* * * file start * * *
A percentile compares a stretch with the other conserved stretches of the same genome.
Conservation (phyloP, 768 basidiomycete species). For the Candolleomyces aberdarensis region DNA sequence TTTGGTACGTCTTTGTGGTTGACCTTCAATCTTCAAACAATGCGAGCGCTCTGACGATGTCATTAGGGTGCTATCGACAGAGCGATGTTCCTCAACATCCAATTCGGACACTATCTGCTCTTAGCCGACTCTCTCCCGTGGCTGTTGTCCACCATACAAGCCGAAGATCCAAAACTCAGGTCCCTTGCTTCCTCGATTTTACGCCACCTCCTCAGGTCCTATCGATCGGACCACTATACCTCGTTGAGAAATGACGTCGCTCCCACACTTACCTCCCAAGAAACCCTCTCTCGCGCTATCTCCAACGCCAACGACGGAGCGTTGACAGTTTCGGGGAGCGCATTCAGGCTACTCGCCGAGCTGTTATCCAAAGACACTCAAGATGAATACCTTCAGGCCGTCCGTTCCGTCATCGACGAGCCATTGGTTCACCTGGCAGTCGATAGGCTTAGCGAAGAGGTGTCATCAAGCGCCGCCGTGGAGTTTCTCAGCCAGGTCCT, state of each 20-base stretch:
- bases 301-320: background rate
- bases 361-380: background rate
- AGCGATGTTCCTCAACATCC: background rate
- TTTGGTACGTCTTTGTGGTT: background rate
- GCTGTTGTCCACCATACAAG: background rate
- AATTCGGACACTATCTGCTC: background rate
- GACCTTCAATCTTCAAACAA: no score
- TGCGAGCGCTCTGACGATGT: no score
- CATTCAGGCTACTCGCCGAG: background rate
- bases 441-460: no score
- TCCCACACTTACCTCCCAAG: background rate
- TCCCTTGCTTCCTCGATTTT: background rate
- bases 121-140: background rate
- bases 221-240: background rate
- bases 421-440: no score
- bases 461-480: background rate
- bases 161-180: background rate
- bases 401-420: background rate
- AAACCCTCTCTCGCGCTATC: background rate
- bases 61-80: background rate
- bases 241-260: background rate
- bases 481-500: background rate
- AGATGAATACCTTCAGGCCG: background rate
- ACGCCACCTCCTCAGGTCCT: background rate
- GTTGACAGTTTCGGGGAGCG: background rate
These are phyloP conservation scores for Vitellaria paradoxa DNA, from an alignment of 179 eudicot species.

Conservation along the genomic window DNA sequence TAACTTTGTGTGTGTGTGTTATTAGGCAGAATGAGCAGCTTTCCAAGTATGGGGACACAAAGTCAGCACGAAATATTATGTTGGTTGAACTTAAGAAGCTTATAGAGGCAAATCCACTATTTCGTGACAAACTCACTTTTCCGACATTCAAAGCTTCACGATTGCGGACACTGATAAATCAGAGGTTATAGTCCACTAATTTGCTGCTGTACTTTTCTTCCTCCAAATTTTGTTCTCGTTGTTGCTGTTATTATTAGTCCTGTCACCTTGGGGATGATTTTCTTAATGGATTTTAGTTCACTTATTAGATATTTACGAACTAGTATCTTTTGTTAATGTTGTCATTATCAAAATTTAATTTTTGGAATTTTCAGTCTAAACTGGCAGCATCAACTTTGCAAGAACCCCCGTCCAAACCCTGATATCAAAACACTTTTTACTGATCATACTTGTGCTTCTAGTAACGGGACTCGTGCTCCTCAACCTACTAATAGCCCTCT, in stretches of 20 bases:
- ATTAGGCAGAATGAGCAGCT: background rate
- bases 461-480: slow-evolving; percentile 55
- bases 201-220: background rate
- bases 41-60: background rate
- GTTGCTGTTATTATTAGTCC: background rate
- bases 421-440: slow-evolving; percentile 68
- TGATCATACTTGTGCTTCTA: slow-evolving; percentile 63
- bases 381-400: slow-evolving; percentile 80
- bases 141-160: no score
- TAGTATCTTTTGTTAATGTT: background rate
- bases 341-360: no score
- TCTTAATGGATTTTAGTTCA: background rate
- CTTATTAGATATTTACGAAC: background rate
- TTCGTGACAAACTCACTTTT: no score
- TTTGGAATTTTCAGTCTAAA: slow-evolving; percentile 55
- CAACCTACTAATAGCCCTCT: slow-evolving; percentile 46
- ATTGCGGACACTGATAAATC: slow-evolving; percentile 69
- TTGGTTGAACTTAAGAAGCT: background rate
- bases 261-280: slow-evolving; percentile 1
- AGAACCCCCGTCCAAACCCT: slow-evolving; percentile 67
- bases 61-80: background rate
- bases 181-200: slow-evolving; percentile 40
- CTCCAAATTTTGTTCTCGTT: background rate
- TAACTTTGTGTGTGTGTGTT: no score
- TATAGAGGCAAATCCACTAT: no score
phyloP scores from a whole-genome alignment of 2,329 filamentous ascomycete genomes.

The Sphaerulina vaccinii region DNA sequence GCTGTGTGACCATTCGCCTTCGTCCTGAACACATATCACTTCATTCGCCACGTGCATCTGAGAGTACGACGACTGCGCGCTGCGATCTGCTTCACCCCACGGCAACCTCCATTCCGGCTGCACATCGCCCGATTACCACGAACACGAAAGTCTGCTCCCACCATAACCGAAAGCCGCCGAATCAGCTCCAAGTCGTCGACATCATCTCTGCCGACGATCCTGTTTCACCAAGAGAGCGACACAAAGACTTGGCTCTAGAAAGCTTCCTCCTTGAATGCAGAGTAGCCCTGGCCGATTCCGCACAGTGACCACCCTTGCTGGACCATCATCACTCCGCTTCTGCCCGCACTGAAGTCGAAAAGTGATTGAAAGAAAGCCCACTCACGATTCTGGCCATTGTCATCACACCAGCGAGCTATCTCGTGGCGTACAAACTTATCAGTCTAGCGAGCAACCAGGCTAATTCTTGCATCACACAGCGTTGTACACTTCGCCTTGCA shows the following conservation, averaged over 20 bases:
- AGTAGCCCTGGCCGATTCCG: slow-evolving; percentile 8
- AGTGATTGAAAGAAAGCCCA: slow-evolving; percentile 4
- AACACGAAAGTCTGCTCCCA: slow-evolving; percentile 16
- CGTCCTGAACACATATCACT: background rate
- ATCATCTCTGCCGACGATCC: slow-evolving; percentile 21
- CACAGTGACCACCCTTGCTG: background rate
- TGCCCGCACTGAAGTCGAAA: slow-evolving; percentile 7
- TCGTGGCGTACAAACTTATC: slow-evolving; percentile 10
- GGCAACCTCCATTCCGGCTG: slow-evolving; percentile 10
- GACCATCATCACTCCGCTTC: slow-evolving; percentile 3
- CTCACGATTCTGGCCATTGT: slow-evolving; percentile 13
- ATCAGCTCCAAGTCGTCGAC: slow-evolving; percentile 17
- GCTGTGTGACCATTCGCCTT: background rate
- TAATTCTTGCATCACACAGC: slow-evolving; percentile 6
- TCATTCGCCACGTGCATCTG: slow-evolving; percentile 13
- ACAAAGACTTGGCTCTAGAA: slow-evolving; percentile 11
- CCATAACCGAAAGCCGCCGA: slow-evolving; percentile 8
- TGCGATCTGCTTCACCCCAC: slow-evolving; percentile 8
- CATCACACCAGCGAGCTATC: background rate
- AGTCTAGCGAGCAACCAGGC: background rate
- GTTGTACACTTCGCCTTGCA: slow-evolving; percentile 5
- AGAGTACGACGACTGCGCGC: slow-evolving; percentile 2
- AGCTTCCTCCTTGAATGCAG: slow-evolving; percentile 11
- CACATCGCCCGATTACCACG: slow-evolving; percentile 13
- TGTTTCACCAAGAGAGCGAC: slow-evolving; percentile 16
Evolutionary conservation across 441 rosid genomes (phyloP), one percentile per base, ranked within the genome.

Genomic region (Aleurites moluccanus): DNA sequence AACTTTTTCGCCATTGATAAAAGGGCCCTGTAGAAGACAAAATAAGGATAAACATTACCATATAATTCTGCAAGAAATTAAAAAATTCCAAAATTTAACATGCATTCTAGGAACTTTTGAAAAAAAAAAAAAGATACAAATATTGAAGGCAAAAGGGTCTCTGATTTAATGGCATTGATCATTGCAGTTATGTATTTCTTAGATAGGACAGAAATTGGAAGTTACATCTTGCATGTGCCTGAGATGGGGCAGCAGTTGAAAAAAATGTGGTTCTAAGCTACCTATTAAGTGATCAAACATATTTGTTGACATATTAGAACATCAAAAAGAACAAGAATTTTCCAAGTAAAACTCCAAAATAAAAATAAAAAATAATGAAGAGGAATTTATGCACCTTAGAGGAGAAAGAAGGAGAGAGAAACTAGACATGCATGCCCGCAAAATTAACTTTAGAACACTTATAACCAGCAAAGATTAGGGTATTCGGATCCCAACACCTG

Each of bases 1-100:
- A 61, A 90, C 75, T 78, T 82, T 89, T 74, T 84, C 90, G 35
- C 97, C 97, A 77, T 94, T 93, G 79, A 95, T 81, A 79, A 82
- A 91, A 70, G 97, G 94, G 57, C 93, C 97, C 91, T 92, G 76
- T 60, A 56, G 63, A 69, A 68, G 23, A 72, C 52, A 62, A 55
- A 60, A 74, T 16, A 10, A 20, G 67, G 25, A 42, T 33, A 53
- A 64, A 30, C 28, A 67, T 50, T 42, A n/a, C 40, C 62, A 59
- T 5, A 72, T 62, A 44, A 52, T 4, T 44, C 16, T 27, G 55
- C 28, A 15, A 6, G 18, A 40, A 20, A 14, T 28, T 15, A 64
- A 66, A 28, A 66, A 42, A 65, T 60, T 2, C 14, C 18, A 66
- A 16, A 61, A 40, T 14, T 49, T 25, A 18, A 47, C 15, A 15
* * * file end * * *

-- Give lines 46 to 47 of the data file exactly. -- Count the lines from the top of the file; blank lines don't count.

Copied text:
- ATTGCGGACACTGATAAATC: slow-evolving; percentile 69
- TTGGTTGAACTTAAGAAGCT: background rate